I'm a skate skier — imagine cross-country skis without scales on the bottom for traction, propelled by the skier making a skating motion, somewhat similar to ice skating. If you watched the Olympics this year, you likely caught a bit of the skate-skiing action. But the Methow Valley offers trails for all sorts of ski levels — first-timers to Olympians

Nikolaj skiing with Goat Wall in the background in the Methow Valley. Photo © Nikolaj Lasbo / TNC

My favorite ski route is to park at Brown's Farm between Winthrop and Mazama and ski along the river across a suspension bridge and through a forest of Ponderosa and other pines until you reach Mazama, stopping for a warm lunch at the Mazama Country Inn. Sometimes I'll go a little farther down the trail after a layover at Mazama and pop on in to the Freestone Inn for a happy hour drink. 

Methow Trail signage. Photo © Nikolaj Lasbo / TNC

If you're feeling up for a full-day adventure that takes you along a long stretch of the valley, winding through forests and along the river, jump on the Methow Community trail from Mazama to Winthrop. You'll feel an overwhelming sense of accomplishment after completing the 30 kilometer route and can reward yourself with a meal and a beer or cider at the Old Schoolhouse Brewery or the Methow Valley Ciderhouse when you arrive in Winthrop.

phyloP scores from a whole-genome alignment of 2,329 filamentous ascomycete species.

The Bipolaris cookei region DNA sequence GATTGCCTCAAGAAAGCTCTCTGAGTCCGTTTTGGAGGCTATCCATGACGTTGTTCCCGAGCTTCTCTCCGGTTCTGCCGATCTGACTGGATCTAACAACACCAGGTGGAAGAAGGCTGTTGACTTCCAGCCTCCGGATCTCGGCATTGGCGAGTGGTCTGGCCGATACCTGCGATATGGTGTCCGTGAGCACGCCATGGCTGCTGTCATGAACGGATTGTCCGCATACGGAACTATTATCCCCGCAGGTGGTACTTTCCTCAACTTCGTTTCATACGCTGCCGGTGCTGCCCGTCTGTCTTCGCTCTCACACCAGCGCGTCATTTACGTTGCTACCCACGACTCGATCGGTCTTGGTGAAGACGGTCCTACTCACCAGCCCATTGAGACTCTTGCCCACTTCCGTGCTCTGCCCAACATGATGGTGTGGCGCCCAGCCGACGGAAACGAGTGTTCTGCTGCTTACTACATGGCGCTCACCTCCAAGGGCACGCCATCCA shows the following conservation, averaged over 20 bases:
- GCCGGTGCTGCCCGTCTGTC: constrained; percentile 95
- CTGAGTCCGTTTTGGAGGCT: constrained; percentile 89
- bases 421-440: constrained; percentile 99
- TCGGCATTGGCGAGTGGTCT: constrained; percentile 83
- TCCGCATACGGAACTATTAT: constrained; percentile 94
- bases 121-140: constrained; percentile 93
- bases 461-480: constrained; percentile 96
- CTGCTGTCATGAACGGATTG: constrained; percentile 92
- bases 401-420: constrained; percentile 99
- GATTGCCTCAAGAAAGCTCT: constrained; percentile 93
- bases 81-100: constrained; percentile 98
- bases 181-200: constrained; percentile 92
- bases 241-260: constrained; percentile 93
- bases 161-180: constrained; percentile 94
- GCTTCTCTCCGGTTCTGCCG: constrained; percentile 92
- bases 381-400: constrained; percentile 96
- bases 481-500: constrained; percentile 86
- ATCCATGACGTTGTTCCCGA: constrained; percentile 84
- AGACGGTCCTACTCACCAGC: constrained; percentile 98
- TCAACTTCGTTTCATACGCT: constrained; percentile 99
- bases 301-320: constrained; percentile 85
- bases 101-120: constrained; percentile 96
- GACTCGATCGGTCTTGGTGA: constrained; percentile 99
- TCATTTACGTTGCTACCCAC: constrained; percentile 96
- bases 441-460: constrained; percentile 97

Two skiers check signage in the Methow Valley. Photo © Nikolaj Lasbo / TNC

And if it's socked in on the valley floor, I'll sometimes drive up the road to Sun Mountain and try to pop above the clouds. The mountain has trails running throughout the hillside that take you by a beaver pond, up ridgelines and through forest groves. The lodge up top is a great way to refresh after a ski day — sensing a theme in my choice of après ski activities?

It's always hard to leave the Methow — the locals are welcoming, the towns have a laid-back vibe and the snowy hilltops and blanketed meadows offer a feeling of serenity and peacefulness that offer reprieve. Luckily, the Methow Valley offers great summer activities, too, from biking to fishing, horseback riding to camping and it's easy to find yourself over in Okanagon multiple times a year.

On our way back to the trailhead on the last day of skiing. Photo © Nikolaj Lasbo / TNC